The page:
# Infinitesimals and plural quantification

In reply to, "Does nature jump?" Mikhail Katz notes that:

There is a different idea in Leibniz called the Law of Continuity. One of its formulations is

the rules of the finite are found to succeed in the infinite and vice versa. (Leibniz to Varignon, 2 feb 1702).

As noted by Abraham Robinson, this is remarkably close to the transfer principle of infinitesimal analysis: if a formula holds for standard inputs, it will hold also for all inputs. For example, knowing that cos^2 x + sin^2 x =1 for all standard x, we would conclude that it holds for all x, including infinitesimal and infinite values. If anything, this represents a discontinuity: one jumps from finite to infinite values!

So I was wondering, at first: given a justification function j(S), then since I earlier declared that j(∃ω) = ω, would I not have to say that for infinitesimals e, j(∃e) = e? But then believing in some lone infinitesimal, at any given time, would be only infinitesimally justified, and how would we be done?

However, then, what if we moved to plural quantification, and put the function like j(∃ee)? This could be had to equal, say, 1/2, or 1, or 2, or ω, or whatever, on the supposition that the existences of the e's together are composed into the existences of the greater numbers. (There would either have to be uniform principles for composing token e's, or type-different e's per composition, I suppose.) Although Aristotelian continua are not divisible into "actual" proper parts, and hence seem to exhibit a fundamental unity and not plurality, yet for theories of continua that admit of intrinsic/internal plurality, are logics of plural quantification required to express/interpret such theories more adequately, more perspicuously? So far, I would like to try to be neutral about how far the e's in the term "∃ee" extend: obviously not only a finite number of times, since then they would correspond to normal rational numbers, but given the possibility of e.g. amorphous cardinals I would like to be ambivalent between choice-friendly and choice-inimical extensions of plural quantifiers.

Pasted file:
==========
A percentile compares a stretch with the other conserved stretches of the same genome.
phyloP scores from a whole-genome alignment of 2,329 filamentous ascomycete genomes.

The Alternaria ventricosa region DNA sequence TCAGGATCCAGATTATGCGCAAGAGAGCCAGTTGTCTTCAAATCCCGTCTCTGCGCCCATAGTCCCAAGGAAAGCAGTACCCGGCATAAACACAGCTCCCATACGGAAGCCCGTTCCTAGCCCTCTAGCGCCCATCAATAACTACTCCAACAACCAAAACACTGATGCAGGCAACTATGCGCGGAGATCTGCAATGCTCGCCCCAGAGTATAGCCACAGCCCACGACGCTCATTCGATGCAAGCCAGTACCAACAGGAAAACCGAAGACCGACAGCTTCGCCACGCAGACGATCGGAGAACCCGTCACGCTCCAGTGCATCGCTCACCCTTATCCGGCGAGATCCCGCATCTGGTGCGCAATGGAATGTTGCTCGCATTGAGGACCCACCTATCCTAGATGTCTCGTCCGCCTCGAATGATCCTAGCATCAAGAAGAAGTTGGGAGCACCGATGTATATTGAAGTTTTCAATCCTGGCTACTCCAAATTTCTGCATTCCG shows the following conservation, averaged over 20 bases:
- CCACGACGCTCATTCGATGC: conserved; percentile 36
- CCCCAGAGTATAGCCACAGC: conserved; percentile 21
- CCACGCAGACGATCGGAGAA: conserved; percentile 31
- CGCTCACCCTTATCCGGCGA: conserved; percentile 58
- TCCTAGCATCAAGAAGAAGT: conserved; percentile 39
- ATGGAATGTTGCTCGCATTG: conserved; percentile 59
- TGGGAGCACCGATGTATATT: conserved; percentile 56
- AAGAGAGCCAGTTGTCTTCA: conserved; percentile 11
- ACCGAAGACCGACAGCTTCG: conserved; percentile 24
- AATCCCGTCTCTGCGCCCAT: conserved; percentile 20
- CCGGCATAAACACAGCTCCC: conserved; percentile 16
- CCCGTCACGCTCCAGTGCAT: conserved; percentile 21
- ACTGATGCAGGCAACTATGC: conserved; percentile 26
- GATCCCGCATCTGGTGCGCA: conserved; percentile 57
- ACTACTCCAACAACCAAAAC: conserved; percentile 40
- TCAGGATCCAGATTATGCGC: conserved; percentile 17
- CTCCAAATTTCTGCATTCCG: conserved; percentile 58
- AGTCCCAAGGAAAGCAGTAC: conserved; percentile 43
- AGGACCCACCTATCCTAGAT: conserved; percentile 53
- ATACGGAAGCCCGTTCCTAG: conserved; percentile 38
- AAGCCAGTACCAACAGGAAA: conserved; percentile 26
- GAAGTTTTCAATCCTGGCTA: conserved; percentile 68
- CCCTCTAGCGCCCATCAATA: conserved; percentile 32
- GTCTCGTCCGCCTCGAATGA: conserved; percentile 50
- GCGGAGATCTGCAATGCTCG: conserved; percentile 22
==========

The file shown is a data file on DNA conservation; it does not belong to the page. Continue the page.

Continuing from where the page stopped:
Alternative formulation of the question: how do logics of plural quantification approach the structure of the Continuum? As outsiders making helpful comments, so to speak, or as insiders describing the essential structure of the Continuum? (Or as some other such faction...?)

• Very flattering :-) Could you possibly clarify what j(∃ω) = ω means exactly? Incidentally, I should have added an ellipsis or two in my quotation from the letter from Leibniz to Varignon (the actual sentence is much longer). Commented Oct 18, 2023 at 12:12
• @MikhailKatz my idea is to axiomatize an abstract/general justification function for propositions/sentences (whether the ordered-pair account of functions is needed, I don't say, I just appeal to the generic sense of an input-output factoid), then look for fixed points of such a function, then replace the normal axiom of infinity with the claim that ω is the first such fixed point besides 1 (since I set j(∃1) = 1 as an axiom, too). I suggest that j-values > 1 are "hyperjustification," and then for a deontic-logic-of-belief these values express supererogatory belief. Commented Oct 18, 2023 at 12:32
• So finitism and ultrafinitism are acceptable as a "moral" baseline of belief (we ought to accept propositions about finite numbers) but the transfinitist set theorist is also permitted (via j-"supererogation") to "believe in" infinity, indeed whichever infinity they can ground in the appropriate j-outputs. Commented Oct 18, 2023 at 12:33
• " then look for fixed points of such a function" : Which function exactly? Commented Oct 18, 2023 at 12:34
• Since in Z2 AC cannot infer well ordering but the reverse is entailed it hints order may get lost in the vast higher order abstraction even assuming the already risky AC, thus plural quantification bearing more ontology would get lost too in such higher realms. But the justification (S4) logic with the KK principle and bismilarity embeddable as a decidable fragment of FOL is perhaps not such realm so either AC or plural quantification are ok at least in most of their conceivable applications, while if you need amorphous sets or their cardinals, AC and plural quantification need to be denied... Commented Oct 19, 2023 at 0:14